There is no proof that when he left Hong Kong he had not suffi· cient provisions for the usual voyage on which he was bound. Denied. He had the right to change from his course, by the way of the Cape of Good Hope, to by the way of the Horn. Denied. Malice means intentional wrongdoing, from hatred, revenge or a desire to injure. Denied. If defendant deprived the crew of food from good motives, with desire to husband his resources, the verdict must be, not guilty. Denied. Malice must be found by the jury on the part of the captain against the whole crew or the verdict must be, not guilty. Denied. 'fhe first mate is part of the crew. Denied. The captain was Dot obliged by statute or by law to furnish any vegetable food except peas, rice and barley. . Charged. The fact that the captain has no pecuniary interest in decreasing the quantity of food is to be taken into consideration by the jury. Charged.·
The defendant was acquitted.
CAMPBELL PRINTING-PRESS & MANUFACTURING CO. v. DUPLEX PRINTING-PRESS CO.
rcircult Court, E. D. Michigan.
January 17, 1898.)
Where the specifications describe the machine with particularity and detail. and the file wrapper, specification, and drawings contain no suggestion of any alternative arrangement of parts, and a studied repetition, to avoid conflict with prior constructions, of the phrases "substantially as described," etc., is appended to each claim, the patent is limited to the precise construction shown. 2.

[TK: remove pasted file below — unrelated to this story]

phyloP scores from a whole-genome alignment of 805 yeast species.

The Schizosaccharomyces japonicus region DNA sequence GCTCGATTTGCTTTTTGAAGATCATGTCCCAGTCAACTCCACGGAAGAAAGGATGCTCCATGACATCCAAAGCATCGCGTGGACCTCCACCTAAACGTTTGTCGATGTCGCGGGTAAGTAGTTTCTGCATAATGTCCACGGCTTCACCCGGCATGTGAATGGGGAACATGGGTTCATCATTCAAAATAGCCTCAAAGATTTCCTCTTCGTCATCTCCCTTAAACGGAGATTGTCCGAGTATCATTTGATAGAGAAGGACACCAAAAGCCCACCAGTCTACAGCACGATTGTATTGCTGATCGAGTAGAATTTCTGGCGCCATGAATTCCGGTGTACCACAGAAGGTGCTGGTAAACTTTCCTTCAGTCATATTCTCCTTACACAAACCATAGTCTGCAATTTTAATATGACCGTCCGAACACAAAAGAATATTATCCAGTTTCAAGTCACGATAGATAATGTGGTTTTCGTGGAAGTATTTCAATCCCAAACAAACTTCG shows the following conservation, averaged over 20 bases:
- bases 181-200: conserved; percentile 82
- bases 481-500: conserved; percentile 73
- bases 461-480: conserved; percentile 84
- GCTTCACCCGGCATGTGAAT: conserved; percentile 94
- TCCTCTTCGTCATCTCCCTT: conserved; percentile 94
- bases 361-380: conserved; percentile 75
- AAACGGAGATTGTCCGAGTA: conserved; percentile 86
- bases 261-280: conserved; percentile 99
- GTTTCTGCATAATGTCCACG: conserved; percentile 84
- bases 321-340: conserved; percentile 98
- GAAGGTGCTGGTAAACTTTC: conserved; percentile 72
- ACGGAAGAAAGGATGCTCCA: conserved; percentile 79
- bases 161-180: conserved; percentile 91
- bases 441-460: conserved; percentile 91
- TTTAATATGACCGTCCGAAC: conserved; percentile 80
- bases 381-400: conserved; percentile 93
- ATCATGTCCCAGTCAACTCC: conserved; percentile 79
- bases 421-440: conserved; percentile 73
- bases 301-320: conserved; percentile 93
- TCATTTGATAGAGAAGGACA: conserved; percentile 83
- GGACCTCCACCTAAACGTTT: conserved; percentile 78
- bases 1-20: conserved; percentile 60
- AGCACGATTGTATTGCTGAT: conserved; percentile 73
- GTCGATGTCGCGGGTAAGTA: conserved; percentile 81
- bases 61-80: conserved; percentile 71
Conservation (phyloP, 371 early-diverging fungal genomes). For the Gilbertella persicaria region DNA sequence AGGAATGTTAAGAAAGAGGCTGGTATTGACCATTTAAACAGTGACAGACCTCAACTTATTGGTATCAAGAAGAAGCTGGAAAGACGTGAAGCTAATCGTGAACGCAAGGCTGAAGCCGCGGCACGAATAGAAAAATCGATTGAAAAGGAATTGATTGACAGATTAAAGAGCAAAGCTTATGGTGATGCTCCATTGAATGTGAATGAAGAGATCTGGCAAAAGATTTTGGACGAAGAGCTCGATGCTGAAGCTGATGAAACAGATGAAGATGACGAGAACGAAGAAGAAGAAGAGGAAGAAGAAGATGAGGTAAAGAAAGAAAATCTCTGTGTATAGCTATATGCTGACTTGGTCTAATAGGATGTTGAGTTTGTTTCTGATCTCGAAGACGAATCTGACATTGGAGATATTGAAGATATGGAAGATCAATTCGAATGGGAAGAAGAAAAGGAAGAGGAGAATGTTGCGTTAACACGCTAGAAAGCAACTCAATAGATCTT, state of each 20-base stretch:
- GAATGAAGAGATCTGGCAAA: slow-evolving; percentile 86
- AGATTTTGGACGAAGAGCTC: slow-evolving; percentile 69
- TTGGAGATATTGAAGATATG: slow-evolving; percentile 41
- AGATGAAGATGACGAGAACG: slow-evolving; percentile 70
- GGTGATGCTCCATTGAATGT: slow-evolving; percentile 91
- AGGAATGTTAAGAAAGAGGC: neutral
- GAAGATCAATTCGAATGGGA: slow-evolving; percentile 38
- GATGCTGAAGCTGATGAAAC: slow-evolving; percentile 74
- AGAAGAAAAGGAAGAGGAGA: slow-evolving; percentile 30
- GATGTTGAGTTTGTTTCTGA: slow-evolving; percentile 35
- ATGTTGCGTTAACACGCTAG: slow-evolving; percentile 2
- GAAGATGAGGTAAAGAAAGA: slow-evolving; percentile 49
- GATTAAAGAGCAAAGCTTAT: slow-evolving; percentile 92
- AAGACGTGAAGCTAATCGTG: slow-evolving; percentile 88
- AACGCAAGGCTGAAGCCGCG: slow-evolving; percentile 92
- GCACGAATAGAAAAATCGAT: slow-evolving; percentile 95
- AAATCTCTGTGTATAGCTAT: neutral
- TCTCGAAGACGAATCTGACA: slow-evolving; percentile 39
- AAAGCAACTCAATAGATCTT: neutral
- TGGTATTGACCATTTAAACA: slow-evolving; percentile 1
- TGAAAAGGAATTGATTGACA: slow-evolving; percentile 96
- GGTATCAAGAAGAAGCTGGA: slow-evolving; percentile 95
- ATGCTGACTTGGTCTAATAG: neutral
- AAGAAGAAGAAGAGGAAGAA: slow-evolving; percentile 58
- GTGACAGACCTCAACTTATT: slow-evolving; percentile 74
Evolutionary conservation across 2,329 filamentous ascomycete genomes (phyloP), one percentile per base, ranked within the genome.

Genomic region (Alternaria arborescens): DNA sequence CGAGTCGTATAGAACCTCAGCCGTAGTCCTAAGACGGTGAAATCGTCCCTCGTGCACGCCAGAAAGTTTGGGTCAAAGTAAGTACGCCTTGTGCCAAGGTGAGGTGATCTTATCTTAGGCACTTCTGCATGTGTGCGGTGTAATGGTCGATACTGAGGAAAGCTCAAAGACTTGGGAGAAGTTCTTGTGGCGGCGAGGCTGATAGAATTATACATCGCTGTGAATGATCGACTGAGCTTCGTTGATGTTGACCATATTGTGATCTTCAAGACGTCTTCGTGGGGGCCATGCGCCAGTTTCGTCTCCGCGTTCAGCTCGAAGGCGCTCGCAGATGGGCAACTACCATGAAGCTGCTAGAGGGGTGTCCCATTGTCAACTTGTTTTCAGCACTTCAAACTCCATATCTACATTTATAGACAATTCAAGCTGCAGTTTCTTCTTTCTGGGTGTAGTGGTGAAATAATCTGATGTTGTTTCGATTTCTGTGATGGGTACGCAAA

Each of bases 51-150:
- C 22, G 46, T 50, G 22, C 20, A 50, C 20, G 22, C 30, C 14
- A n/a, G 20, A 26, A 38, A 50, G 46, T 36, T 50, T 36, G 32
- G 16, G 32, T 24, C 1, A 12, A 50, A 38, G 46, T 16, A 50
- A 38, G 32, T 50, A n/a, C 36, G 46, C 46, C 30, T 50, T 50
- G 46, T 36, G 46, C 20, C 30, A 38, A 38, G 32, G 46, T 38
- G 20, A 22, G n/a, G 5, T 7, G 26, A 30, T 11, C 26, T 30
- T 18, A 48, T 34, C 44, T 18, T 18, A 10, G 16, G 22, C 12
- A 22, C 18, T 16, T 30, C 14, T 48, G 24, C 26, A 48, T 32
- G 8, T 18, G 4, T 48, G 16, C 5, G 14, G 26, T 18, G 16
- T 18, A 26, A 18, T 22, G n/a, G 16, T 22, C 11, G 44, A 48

Where the horizontal stationary type beds of defendant's machine would not work in complainant's machine, nor the vertical type beds of the latter work in the machine of the former, without reconstruction, such interchangeability or noninterchangeabillty is an important test in determining the question of infringement.
Complainant having made the position of his (ype beds and other arrangements relative to the web-feeding mechanism, and impression cylinders an essential feature of his press, he must be restricted to that construction, unless defendant's horizontal type beds or some other part of his machine are mere eqUivalents, substituted in an arrangement of parts in other respects a duplication. He cannot have the benefit of the doctrine of equivalents if either more or less than his combination is essentiai to the operation of defendant's machine.